This 1.5-hour, lavishly produced show should be on the itinerary for anyone coming to Bangkok that wants to combine a bit of Thai history, understanding and knockout entertainment. The production at Siam Niramit, which features hundreds of well-trained and elaborately costumed dancers and performers, takes place on a Guinness Book of World Records gigantic stage and serves up some intricately designed stage sets and enhanced special effects.
Dancers at Siam Niramit — Photo courtesy of Siam Niramit
The show is divided into three acts, one which takes the audience back in history, bringing to life different Thai regions and periods such as the North's Lanna Kingdom, the Northeast's Khmer civilization and the ancient capital of old Siam - Ayutthaya - in the central area.
The second part is called "Journey Beyond Imagination" and describes the laws of karma, which unites Thais in a common religious belief and in their need to make merit and do good deeds for future incarnations. This act moves from Fiery Hell, where the stage set is flaming red and dancers act out a torturous existence, onto the Mystical Forest of Himapaan, reputed to exist between earth and heaven and then finally an angel-filled blissful Heaven. It's presided over by Lord Indra, who views it all from Mount Phrasumera, considered to be the center of the universe.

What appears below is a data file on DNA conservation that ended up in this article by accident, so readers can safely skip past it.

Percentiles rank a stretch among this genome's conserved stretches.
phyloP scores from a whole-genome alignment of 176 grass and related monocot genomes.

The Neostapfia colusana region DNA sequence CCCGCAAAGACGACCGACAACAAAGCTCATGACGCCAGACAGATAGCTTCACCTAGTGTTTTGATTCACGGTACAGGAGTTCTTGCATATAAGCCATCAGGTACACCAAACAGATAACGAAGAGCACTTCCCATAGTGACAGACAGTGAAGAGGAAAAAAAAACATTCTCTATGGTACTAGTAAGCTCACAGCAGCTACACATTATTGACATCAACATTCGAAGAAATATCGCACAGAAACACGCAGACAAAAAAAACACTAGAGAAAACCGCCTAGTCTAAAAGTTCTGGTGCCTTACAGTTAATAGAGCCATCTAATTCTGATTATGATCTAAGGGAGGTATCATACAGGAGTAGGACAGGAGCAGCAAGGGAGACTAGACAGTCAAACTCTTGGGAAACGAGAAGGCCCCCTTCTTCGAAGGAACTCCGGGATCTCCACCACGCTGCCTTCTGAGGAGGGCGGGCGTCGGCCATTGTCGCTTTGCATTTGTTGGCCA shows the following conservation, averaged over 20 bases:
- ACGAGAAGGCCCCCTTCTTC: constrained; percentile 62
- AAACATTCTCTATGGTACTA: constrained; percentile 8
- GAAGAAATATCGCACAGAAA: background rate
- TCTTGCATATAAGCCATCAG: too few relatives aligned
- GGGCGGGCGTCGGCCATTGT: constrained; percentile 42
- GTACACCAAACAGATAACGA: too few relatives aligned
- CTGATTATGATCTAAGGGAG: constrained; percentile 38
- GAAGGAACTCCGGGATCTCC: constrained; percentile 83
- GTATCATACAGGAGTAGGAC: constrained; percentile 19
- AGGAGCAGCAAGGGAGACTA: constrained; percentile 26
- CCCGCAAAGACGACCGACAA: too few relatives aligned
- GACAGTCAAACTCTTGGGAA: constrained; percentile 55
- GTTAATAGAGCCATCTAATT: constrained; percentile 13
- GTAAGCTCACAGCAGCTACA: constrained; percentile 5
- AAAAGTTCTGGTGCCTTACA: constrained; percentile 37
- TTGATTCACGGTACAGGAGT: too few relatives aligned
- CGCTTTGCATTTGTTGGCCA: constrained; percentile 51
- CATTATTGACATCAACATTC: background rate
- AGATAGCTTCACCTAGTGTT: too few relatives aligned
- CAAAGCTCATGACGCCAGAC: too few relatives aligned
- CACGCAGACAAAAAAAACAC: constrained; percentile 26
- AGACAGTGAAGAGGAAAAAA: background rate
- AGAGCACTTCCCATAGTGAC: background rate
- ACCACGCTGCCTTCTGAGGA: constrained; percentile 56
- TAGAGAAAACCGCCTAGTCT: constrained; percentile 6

"All the world's a stage" at Siam Niramit — Photo courtesy of Siam Niramit
In the final act, Siam Niramit takes you on a journey through festivals, which are seen as opportunities to make merit. Featured here are some of Thailand's most important festivals, such as Loy Krathong, in which people float traditional krathong offerings, made of banana leaves, flowers and candles.
You'll also learn about Khao Pansaa, the Buddhist Rains retreat, celebrated especially royally in the Northeast, where giant wax candles are paraded in elaborate processions. This festival celebrates the time when the Buddhist monks sequester themselves away for the rainy season.
The costumes, stage sets, choreography and entire production are suitable for the whole family and really quite a feat of theatrics. And all of the performers seem to embrace their roles wholeheartedly.
In addition to the lavish show, there are four replicas of traditional northern, northeastern, central and southern Thai villages to wander through and learn from, where visitors can try making traditional Thai handicrafts or sweets. There are also opportunities for elephant rides, traditional Thai massage and plenty of souvenir shops with items from all four regions of Thailand.
There is a buffet dinner that takes place an hour and a half before the show, and seemingly no stone is left unturned at this excellent recreation of just about everything Thai.